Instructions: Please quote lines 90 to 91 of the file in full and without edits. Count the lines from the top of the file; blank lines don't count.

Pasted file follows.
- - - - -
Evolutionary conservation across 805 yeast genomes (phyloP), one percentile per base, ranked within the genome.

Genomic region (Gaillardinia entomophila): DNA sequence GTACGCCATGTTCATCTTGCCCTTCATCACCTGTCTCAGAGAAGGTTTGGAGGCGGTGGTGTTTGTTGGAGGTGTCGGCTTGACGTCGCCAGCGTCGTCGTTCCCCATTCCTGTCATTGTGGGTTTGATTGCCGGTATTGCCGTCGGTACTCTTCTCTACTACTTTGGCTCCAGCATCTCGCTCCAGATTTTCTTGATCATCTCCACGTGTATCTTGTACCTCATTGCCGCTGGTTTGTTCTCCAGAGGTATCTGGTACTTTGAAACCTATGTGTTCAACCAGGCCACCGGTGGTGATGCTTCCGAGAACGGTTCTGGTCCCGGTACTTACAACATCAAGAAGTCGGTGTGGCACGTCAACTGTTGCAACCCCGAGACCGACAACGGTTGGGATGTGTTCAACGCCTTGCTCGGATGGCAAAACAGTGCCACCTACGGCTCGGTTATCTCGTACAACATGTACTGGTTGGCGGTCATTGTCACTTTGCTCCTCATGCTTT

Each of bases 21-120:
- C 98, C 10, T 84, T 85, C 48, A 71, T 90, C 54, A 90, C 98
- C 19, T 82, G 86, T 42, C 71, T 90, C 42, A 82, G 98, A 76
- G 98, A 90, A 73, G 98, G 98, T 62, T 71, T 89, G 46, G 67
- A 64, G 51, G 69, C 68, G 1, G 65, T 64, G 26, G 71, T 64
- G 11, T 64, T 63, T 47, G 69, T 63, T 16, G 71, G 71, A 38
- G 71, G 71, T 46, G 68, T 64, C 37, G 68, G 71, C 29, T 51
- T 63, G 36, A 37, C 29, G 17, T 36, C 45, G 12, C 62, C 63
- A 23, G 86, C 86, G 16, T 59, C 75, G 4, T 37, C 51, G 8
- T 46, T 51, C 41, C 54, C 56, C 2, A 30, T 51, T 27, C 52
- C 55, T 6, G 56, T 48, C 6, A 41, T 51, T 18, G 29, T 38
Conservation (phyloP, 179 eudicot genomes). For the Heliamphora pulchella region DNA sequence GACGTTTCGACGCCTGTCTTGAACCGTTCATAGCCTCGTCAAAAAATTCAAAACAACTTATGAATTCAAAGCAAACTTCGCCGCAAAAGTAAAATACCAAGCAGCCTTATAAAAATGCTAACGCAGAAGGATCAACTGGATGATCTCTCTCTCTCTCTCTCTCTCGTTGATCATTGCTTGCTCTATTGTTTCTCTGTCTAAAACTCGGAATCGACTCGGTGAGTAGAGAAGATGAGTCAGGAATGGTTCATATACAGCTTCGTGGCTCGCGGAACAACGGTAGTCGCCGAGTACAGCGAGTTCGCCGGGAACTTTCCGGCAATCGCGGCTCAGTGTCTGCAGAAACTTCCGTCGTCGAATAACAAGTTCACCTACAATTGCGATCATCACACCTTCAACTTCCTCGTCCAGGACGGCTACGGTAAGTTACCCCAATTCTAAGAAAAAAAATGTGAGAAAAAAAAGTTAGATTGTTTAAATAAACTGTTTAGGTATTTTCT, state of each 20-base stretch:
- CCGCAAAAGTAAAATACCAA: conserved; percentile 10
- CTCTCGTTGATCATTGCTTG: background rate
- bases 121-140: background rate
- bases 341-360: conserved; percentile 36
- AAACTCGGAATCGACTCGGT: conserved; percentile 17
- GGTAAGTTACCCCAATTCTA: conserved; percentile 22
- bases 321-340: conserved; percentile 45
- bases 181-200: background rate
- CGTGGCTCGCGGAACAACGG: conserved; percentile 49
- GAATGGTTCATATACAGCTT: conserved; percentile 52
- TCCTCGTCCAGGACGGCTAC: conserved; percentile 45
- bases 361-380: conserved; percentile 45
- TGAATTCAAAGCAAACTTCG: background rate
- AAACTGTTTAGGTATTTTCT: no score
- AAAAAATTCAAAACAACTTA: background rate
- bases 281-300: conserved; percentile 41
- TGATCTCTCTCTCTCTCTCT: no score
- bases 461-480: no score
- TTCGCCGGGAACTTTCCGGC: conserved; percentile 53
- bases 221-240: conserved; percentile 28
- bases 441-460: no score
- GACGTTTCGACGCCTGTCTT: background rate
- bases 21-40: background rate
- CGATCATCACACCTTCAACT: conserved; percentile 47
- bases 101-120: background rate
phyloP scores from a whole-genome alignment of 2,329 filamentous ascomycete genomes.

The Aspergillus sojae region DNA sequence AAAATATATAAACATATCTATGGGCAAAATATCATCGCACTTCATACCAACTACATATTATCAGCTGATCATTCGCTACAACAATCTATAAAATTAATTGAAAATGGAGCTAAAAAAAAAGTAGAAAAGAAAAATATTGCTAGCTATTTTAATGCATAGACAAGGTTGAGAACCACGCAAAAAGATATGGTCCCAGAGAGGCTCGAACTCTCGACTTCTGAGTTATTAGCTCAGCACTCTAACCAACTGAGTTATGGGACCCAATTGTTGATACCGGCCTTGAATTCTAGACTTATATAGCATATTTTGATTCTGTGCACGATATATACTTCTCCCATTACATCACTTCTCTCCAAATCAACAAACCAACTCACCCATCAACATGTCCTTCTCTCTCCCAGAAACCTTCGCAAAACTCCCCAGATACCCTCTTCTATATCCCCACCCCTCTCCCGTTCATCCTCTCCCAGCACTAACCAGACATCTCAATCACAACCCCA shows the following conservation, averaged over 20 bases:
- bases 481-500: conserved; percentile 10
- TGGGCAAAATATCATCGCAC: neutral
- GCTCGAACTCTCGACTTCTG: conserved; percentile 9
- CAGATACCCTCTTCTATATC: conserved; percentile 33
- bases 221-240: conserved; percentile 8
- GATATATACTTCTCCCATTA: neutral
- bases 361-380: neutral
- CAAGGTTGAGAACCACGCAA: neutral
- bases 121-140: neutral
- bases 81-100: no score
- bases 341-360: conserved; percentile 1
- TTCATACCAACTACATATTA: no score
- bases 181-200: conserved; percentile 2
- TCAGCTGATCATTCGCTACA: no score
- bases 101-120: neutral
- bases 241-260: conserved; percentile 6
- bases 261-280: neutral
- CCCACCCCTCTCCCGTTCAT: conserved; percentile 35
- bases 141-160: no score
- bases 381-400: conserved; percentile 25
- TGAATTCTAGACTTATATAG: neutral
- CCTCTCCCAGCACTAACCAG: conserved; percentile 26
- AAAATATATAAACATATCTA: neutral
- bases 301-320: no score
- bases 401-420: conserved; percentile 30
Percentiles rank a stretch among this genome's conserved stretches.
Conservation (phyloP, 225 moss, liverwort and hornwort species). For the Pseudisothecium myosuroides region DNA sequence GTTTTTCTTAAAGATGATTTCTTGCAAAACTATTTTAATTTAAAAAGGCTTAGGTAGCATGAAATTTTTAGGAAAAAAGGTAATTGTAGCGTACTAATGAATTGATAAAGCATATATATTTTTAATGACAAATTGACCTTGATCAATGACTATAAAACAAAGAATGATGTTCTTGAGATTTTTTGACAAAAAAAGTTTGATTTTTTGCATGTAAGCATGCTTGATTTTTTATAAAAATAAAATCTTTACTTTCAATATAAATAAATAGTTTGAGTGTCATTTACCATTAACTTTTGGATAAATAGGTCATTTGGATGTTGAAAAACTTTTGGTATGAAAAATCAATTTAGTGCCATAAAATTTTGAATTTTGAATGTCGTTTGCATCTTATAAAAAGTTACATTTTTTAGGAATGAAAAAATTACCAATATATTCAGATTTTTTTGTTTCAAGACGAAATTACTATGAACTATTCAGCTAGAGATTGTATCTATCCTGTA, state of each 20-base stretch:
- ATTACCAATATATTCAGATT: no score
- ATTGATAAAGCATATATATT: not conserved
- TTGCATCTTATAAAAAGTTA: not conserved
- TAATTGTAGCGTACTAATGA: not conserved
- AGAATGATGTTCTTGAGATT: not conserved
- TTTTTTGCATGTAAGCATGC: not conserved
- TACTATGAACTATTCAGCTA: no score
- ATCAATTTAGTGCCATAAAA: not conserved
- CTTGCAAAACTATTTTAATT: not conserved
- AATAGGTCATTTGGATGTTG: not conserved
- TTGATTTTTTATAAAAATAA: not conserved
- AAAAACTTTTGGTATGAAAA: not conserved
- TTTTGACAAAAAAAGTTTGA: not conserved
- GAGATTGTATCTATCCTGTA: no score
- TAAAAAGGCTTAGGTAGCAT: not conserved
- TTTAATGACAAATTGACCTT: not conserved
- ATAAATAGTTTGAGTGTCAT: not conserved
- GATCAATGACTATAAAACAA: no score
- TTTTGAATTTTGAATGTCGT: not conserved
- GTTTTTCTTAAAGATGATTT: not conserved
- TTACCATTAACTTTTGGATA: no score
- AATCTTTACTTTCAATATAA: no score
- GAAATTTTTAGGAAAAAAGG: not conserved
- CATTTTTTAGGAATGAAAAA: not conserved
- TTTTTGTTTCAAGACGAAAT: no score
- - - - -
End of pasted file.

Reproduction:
- AATCTTTACTTTCAATATAA: no score
- GAAATTTTTAGGAAAAAAGG: not conserved